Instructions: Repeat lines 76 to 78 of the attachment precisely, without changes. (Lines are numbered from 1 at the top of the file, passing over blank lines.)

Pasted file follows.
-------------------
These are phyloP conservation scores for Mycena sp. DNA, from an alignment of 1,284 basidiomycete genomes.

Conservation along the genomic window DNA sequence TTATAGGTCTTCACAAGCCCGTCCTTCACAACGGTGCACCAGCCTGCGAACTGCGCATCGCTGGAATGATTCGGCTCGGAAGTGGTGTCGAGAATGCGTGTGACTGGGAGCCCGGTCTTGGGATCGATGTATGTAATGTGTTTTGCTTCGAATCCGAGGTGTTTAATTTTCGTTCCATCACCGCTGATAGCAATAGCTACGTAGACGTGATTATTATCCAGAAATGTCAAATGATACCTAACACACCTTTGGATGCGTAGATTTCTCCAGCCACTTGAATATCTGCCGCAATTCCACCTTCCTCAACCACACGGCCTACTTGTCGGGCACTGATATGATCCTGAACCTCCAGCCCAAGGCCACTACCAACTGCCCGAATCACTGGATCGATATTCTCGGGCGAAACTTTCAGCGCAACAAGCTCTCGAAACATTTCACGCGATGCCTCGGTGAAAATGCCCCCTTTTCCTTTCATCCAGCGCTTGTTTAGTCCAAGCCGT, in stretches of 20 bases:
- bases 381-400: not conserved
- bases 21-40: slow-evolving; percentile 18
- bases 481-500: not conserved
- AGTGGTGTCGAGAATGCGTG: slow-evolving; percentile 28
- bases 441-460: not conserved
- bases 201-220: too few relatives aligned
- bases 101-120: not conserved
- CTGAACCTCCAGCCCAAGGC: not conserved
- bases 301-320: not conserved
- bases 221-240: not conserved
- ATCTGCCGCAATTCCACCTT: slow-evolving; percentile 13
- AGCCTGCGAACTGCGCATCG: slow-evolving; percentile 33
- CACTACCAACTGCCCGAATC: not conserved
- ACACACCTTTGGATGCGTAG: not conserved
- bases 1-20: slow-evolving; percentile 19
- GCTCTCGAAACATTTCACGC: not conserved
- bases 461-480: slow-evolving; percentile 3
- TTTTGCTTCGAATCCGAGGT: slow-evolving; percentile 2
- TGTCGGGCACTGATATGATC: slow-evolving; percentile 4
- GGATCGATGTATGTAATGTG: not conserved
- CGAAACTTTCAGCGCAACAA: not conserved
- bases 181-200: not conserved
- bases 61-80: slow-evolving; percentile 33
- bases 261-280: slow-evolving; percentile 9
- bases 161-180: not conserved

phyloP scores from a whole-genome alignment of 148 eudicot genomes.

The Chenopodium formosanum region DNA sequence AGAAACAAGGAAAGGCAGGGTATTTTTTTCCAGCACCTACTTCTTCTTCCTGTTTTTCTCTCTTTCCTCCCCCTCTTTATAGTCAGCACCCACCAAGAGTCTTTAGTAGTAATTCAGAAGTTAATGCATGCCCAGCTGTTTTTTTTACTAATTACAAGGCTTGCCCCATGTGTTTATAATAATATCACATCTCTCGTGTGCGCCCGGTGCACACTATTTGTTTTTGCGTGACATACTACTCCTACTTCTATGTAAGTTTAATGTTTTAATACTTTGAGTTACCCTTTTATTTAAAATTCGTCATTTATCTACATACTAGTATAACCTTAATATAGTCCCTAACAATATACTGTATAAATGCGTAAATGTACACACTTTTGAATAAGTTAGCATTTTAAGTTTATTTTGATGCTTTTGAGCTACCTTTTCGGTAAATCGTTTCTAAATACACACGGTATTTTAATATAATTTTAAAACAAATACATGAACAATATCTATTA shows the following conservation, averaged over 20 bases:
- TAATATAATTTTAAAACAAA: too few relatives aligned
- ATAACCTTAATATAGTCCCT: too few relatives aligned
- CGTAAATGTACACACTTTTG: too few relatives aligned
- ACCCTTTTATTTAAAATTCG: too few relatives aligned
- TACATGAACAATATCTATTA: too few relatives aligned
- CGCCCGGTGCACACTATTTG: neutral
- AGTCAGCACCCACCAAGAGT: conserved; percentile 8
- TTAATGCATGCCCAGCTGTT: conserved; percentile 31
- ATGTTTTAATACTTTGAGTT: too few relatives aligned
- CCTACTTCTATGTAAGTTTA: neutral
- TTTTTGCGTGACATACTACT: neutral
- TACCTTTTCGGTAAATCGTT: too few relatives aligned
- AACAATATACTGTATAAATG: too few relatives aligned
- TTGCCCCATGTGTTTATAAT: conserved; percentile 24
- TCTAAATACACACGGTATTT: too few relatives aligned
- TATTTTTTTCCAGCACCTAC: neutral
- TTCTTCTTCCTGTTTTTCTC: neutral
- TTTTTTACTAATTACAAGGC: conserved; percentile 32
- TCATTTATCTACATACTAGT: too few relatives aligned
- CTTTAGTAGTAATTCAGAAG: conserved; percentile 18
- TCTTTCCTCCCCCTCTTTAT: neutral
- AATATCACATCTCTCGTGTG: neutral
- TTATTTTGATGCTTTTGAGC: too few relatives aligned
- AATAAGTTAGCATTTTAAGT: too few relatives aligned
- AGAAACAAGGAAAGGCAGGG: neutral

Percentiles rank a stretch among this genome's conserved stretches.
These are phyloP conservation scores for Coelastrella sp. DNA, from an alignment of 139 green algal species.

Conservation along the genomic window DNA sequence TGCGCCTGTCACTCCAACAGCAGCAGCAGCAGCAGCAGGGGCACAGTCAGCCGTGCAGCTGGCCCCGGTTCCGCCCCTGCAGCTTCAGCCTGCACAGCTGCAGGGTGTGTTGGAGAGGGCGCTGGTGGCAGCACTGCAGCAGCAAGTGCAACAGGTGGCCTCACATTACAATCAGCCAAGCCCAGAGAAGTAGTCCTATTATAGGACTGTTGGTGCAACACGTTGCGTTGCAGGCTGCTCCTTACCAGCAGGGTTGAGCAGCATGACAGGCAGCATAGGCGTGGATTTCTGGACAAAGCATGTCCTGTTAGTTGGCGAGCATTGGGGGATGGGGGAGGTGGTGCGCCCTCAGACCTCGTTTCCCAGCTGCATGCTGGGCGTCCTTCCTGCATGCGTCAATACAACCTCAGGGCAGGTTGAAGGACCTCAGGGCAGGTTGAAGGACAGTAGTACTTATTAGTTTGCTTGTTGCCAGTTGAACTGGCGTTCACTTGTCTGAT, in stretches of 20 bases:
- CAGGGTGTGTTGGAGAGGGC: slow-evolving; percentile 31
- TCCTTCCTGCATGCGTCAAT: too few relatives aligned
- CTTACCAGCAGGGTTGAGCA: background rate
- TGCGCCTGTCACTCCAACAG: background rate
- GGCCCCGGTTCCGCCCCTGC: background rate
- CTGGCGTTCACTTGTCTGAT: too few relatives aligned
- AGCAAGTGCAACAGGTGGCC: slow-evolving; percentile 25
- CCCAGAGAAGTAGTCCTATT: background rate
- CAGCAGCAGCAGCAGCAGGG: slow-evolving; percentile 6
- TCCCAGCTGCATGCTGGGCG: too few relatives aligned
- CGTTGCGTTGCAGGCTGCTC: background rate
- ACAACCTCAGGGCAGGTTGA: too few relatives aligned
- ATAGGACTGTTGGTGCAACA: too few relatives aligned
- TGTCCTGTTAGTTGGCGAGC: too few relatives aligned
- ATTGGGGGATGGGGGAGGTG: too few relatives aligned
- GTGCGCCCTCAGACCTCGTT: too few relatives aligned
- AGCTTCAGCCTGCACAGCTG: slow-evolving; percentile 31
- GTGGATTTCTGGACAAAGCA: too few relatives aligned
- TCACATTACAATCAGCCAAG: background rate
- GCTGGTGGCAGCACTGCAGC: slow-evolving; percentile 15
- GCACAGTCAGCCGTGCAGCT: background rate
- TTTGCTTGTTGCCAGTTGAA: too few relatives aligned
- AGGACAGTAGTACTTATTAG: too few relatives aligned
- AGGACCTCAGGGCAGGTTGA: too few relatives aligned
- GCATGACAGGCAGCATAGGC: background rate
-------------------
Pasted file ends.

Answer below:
- TCACATTACAATCAGCCAAG: background rate
- GCTGGTGGCAGCACTGCAGC: slow-evolving; percentile 15
- GCACAGTCAGCCGTGCAGCT: background rate